I’ve folded the paper, stuck tape on it, tied it up in a bow and stashed it away until Christmas. Presents aren’t the only things being wrapped up at this time of year, however. I am writing this last blog post in lieu of my Writing 110 class coming to a close very soon.
Since I have been writing from a very early age and have already been exposed to intense grammatical and writing study, I can’t say I learned an immense amount from this class, but one can always learn more. I learned how to improve my narratives most. I like to try to make my writing interesting, especially since I usually write boring research papers. Starting with an amusing story, I find, catches readers more than stating boring facts. The improvement of this skill has helped me with boring research writing and the occasional fun assignment (like the narrative paper).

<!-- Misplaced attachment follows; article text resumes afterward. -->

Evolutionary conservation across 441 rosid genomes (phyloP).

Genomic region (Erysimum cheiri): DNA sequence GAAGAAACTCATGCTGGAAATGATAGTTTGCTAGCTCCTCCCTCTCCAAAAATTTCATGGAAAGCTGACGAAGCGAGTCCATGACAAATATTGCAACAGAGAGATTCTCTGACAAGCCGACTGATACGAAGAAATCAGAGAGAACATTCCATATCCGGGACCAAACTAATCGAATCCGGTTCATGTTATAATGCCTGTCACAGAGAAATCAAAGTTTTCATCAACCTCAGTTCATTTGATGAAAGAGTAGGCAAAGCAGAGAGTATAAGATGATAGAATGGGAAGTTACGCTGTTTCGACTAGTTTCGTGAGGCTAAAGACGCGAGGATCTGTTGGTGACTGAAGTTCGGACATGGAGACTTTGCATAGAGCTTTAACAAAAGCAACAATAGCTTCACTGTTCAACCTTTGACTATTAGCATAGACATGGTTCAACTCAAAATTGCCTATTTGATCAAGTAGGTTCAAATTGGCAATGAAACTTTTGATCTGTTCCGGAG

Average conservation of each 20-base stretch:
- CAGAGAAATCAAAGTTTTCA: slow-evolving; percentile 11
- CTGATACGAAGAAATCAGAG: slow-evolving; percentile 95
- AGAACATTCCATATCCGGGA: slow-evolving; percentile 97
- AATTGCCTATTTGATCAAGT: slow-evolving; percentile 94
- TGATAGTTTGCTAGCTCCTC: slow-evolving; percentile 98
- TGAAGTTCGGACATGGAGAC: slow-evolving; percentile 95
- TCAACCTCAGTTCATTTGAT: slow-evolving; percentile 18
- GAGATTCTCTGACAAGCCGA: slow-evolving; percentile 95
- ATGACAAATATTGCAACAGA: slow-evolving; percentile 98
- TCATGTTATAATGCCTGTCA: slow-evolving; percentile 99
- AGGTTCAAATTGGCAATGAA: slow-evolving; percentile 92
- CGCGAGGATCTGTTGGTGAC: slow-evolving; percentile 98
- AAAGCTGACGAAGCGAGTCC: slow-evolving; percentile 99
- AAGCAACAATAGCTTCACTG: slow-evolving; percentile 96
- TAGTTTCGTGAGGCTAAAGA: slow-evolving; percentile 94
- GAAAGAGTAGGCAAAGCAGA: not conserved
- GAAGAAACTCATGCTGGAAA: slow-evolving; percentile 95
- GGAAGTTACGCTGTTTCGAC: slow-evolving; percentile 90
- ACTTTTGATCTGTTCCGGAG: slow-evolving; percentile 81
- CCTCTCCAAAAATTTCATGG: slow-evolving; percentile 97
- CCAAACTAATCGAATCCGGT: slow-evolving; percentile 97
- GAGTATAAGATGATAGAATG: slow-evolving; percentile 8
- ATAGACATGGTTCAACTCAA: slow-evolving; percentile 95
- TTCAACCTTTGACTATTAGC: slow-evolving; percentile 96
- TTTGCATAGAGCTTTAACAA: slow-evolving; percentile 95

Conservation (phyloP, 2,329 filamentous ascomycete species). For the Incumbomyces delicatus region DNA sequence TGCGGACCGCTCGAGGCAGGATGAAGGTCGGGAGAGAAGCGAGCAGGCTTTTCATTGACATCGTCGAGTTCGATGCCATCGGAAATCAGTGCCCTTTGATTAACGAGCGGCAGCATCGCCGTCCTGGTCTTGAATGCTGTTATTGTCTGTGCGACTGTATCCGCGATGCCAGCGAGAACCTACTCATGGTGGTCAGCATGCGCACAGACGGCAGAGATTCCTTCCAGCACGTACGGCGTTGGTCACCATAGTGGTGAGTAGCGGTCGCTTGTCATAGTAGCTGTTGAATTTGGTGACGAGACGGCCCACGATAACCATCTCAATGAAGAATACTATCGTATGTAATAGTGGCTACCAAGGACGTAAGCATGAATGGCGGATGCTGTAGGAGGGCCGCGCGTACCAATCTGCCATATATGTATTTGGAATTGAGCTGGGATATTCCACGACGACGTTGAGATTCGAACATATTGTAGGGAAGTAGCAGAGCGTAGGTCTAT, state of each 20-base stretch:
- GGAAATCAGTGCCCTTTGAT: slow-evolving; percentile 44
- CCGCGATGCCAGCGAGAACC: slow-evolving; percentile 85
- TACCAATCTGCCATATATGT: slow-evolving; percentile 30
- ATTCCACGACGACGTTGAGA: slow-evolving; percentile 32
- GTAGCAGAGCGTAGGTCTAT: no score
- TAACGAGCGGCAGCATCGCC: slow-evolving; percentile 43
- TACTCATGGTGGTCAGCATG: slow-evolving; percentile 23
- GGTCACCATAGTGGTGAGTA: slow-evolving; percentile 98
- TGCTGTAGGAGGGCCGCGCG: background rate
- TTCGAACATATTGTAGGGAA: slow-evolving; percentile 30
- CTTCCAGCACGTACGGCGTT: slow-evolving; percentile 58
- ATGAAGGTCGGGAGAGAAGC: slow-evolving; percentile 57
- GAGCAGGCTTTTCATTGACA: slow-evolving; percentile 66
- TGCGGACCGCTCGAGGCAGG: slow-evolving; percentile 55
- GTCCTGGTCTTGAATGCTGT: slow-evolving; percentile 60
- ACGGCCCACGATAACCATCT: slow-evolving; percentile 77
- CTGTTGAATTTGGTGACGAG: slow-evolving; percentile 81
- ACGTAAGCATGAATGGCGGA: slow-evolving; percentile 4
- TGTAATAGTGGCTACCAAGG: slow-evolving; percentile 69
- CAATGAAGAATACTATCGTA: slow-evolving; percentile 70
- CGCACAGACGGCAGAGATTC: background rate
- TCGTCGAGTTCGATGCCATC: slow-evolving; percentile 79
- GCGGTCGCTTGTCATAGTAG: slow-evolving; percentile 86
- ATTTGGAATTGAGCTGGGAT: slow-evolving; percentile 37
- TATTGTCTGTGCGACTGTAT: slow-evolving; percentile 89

I have and always will struggle with research papers. Maybe it is because I perceive them as being so boring and tedious. When writing one, I have to be so careful to have formal grammar, and am ever watchful of breaking plagiarism rules. I don’t enjoy them unless I can put my own creative twist on them. For my research paper I chose to answer whether stereotypes of the Irish were true depictions of those from Ireland. It was more fun because it wasn’t your serious, typical research paper. If I can find some small way to twist my projects to be more fun, I might not struggle as much with research papers.
Creativity is something I love, so narratives are something I greatly enjoy. Boring research papers are my least favorite assignments.